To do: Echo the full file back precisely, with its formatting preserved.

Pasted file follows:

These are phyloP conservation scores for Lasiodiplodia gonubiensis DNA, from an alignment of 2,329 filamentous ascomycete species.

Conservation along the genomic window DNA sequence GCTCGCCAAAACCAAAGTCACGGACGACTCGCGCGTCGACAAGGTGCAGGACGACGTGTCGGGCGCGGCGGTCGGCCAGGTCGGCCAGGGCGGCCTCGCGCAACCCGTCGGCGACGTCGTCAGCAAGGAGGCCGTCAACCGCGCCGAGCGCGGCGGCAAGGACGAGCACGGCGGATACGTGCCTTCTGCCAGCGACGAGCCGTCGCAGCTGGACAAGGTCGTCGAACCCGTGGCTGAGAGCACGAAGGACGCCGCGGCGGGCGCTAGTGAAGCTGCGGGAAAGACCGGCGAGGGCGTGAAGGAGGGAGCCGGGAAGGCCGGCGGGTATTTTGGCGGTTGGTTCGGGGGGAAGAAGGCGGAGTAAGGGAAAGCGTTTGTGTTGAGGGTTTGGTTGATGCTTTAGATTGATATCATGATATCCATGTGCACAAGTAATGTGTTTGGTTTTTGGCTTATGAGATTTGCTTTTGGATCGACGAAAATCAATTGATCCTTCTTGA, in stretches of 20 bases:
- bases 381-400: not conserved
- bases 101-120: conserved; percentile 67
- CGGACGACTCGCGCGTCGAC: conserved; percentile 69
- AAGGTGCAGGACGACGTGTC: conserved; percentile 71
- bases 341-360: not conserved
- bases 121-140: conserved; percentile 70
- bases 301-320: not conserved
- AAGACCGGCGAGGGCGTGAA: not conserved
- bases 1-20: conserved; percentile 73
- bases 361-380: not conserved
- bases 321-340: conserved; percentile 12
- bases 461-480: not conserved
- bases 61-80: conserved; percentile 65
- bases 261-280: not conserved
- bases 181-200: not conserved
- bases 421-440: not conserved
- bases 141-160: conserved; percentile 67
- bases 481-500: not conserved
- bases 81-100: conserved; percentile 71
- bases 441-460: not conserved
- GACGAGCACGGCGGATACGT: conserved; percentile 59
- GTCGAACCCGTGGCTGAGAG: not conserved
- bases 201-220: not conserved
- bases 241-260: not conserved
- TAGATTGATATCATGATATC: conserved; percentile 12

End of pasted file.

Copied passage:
These are phyloP conservation scores for Lasiodiplodia gonubiensis DNA, from an alignment of 2,329 filamentous ascomycete species.

Conservation along the genomic window DNA sequence GCTCGCCAAAACCAAAGTCACGGACGACTCGCGCGTCGACAAGGTGCAGGACGACGTGTCGGGCGCGGCGGTCGGCCAGGTCGGCCAGGGCGGCCTCGCGCAACCCGTCGGCGACGTCGTCAGCAAGGAGGCCGTCAACCGCGCCGAGCGCGGCGGCAAGGACGAGCACGGCGGATACGTGCCTTCTGCCAGCGACGAGCCGTCGCAGCTGGACAAGGTCGTCGAACCCGTGGCTGAGAGCACGAAGGACGCCGCGGCGGGCGCTAGTGAAGCTGCGGGAAAGACCGGCGAGGGCGTGAAGGAGGGAGCCGGGAAGGCCGGCGGGTATTTTGGCGGTTGGTTCGGGGGGAAGAAGGCGGAGTAAGGGAAAGCGTTTGTGTTGAGGGTTTGGTTGATGCTTTAGATTGATATCATGATATCCATGTGCACAAGTAATGTGTTTGGTTTTTGGCTTATGAGATTTGCTTTTGGATCGACGAAAATCAATTGATCCTTCTTGA, in stretches of 20 bases:
- bases 381-400: not conserved
- bases 101-120: conserved; percentile 67
- CGGACGACTCGCGCGTCGAC: conserved; percentile 69
- AAGGTGCAGGACGACGTGTC: conserved; percentile 71
- bases 341-360: not conserved
- bases 121-140: conserved; percentile 70
- bases 301-320: not conserved
- AAGACCGGCGAGGGCGTGAA: not conserved
- bases 1-20: conserved; percentile 73
- bases 361-380: not conserved
- bases 321-340: conserved; percentile 12
- bases 461-480: not conserved
- bases 61-80: conserved; percentile 65
- bases 261-280: not conserved
- bases 181-200: not conserved
- bases 421-440: not conserved
- bases 141-160: conserved; percentile 67
- bases 481-500: not conserved
- bases 81-100: conserved; percentile 71
- bases 441-460: not conserved
- GACGAGCACGGCGGATACGT: conserved; percentile 59
- GTCGAACCCGTGGCTGAGAG: not conserved
- bases 201-220: not conserved
- bases 241-260: not conserved
- TAGATTGATATCATGATATC: conserved; percentile 12